Week 2 Homework Assignment (Mindfulness in Behavioral Health)

Home Forums Mindfulness in Behavioral Health Course Forums Week 2 Homework Assignment (Mindfulness in Behavioral Health)

Viewing 8 posts - 1 through 8 (of 8 total)
  • Author
    Posts
  • #4831
    Patricia Burke
    Keymaster

    Homework Exercises

    Exercise 1

    Do the Lying Down/Body Scan Meditation from this lesson (see below, or listen to a guided version).

    • Lie down on a bed or a comfortable mat on the floor. Allow your body to relax and be held by the bed or the mat.
    • Close your eyes if it feels comfortable. If not, find a visual point to focus on and soften your gaze on that point of focus.
    • Notice your breath. Breathe in a natural, comfortable rhythm.
    • Feel your breath moving through your entire body.
    • Follow your breath to different areas of your body like your feet, legs, pelvis, back shoulders, arms, hands, throat, head, face and top of your head.
    • Notice whatever sensations are present in each area of the body. Refrain from trying to change your physical experience. Notice how the sensations move and change without effort on your part.
    • Notice any thoughts or feelings associated with the sensations in each area of the body as you bring your breath there.
    • Follow the breath into each area, notice your experience, then release your attention from that area and move to the next area of attention.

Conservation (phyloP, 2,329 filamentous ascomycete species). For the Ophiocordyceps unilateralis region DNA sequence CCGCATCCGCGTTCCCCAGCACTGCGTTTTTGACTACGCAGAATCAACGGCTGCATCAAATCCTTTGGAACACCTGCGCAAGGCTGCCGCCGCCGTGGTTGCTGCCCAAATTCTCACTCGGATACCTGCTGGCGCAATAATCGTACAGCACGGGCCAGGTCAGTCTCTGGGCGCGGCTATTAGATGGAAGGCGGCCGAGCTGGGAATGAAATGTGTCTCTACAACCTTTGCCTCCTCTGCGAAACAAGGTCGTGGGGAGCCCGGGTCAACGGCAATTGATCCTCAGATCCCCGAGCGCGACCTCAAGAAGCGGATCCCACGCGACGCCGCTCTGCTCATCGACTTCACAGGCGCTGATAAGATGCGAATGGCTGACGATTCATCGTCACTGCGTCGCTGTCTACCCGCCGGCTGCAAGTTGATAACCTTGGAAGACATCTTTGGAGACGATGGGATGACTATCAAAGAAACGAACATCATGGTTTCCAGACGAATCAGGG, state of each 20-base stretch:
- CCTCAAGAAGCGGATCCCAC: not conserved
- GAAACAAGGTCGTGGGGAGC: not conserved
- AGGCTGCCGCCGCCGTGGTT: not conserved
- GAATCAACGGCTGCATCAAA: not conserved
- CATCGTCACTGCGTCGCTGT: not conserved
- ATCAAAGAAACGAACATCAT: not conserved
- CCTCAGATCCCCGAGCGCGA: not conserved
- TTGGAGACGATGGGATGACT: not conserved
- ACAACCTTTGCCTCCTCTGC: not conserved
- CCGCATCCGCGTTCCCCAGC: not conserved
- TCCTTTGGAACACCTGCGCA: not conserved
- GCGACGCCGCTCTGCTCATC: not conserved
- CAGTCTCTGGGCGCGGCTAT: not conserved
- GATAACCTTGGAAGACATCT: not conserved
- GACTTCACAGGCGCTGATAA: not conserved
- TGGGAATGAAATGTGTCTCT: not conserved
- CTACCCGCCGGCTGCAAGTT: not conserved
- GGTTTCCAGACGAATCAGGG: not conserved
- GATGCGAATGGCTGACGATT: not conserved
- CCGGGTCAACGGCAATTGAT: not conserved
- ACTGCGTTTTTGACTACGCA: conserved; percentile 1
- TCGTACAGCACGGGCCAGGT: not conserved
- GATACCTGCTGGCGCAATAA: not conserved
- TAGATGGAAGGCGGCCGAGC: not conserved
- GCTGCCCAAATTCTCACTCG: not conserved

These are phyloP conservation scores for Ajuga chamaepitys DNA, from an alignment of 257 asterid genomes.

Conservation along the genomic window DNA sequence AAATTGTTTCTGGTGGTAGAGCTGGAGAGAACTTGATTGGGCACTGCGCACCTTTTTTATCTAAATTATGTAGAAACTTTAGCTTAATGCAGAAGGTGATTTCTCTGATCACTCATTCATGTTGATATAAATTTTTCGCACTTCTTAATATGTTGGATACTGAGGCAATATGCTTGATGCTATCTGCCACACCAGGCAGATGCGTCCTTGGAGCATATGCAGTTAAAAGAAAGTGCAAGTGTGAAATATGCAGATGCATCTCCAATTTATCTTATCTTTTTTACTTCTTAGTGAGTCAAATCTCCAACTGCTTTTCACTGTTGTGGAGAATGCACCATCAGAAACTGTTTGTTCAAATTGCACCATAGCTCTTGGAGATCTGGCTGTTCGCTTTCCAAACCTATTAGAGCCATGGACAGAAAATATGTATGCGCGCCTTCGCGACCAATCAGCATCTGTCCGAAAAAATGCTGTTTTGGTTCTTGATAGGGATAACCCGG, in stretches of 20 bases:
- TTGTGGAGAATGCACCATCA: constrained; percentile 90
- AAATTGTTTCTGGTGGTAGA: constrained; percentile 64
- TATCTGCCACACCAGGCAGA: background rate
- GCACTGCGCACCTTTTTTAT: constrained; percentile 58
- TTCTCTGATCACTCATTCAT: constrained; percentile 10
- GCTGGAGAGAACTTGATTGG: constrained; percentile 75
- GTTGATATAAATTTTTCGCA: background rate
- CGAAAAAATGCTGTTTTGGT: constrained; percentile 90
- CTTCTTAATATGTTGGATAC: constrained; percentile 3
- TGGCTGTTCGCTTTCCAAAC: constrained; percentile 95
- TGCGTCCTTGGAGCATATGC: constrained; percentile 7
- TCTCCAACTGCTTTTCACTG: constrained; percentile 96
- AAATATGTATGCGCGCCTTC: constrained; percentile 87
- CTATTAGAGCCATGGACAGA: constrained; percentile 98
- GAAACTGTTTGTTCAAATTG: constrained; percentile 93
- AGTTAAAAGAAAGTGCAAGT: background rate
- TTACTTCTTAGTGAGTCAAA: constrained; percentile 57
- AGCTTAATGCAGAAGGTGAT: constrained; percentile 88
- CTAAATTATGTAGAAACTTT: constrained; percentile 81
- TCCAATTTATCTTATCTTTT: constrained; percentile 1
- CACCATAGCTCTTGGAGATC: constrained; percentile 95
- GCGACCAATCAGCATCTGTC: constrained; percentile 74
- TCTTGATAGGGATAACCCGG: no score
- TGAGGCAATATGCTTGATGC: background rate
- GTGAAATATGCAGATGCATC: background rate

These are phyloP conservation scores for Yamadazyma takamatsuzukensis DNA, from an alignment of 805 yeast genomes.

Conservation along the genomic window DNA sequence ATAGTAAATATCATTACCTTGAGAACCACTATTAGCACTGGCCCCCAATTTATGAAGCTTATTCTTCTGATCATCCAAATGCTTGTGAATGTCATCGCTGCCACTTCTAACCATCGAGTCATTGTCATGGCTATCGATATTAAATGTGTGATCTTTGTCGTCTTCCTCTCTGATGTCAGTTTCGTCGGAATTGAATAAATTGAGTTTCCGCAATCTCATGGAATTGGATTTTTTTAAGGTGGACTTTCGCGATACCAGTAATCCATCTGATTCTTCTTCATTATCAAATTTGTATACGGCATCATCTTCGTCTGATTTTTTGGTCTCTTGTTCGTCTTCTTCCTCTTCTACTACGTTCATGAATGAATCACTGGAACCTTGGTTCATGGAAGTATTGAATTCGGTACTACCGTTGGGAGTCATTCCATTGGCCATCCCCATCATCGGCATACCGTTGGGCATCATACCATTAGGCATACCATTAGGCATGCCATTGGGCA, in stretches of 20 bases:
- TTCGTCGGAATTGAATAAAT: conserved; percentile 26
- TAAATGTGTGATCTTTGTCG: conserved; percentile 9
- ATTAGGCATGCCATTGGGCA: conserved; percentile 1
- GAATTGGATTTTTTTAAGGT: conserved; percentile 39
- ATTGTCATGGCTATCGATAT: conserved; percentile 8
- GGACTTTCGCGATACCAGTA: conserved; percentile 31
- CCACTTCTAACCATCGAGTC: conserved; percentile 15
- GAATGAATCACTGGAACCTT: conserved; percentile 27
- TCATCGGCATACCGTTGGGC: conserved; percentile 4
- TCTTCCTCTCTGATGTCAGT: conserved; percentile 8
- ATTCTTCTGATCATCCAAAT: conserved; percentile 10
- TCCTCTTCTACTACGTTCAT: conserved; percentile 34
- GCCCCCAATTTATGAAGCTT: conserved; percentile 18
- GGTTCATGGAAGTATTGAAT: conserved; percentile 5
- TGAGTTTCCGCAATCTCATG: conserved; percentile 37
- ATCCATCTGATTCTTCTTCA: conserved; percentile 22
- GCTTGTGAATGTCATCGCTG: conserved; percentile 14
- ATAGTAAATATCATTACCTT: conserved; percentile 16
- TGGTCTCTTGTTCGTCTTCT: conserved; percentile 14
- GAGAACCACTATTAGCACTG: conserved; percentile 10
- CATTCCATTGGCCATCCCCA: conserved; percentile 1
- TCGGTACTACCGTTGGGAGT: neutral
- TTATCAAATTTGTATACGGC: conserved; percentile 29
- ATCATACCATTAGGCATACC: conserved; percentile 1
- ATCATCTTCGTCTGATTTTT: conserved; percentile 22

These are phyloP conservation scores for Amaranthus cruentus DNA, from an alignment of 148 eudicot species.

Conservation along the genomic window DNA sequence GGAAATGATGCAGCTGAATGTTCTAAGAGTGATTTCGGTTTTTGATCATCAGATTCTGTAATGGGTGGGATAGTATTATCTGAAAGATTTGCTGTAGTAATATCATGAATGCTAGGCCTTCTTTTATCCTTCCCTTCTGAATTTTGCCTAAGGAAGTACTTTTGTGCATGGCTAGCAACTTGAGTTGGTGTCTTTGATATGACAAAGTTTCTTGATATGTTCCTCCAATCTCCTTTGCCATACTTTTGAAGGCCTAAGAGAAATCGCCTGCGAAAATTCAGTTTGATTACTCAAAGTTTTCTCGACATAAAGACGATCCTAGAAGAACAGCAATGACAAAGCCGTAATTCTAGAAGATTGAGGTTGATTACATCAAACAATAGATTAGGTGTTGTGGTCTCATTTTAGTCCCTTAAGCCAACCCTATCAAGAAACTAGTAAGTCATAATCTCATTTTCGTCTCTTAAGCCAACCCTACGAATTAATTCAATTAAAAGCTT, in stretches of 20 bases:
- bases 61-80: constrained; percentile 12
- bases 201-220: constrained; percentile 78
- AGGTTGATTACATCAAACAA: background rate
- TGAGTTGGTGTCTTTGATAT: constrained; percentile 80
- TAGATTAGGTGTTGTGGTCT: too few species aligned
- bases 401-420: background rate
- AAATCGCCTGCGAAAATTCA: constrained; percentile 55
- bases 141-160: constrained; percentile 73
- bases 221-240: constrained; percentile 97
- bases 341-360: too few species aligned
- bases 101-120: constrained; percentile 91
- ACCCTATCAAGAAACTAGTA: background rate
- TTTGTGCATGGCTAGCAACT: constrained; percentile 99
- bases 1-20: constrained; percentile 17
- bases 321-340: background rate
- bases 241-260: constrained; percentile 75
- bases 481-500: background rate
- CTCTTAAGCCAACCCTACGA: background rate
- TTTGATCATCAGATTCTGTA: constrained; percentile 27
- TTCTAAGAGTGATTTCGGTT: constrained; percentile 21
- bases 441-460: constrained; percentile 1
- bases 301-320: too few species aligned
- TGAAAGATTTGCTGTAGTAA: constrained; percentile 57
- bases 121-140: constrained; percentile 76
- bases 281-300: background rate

Please practice this exercise for 10–20 minutes. You may want to start with a shorter time period if you are new to meditation.


    Exercise 2

    Do the Focusing on a Single Object exercise from this lesson (see below, or watch a guided video).

    • Pick a small object to focus on. Pick something that will fit on a table, is safe to touch and that will not evoke strong emotional reactions in you. Some examples might include a pen, a flower, a cup, a crystal or small stone.
    • Find a comfortable place in a quiet room where you will not be disturbed. Turn off any distracting sounds like the radio or TV. Place the object on a table in front of you.
    • Set the timer on an alarm clock or your watch for five minutes.
    • Take a few slow, deep breaths. Allow your breath to return to a natural, comfortable rhythm.
    • Without touching the object explore it with your eyes while breathing in a natural, comfortable rhythm. Use the following questions to help you visually explore the object and its qualities:
        1. What does the surface of the object look like?
        1. Is it shiny or dull?
        1. Does it look smooth or rough?
        1. Does it look soft or hard?
        1. Does it have many colors or just one?
                  What is unique about the way this object looks?
    • Now reach out and touch the object or hold it in your hand. Begin to explore the object through the sense of touch while breathing in a natural, comfortable rhythm. Use the following questions to help you explore the object and its qualities using your sense of touch:
        1. Is it smooth or rough?
        1. Does it have ridges or is it flat?
        1. Is it soft or hard?
        1. Is it flexible or rigid?
        1. Does the object have areas that feel different from each other?
        1. How would you describe the temperature of the object?
        1. If you hold it in your hand, notice how much it weighs.
        What else do you notice about the way it feels?
    • Continue exploring the object visually and through your sense of touch. Continue breathing in a natural, comfortable rhythm. When your mind wanders gently bring your attention back to the object. Keep exploring until the alarm goes off.

    Homework Questions

    Question 1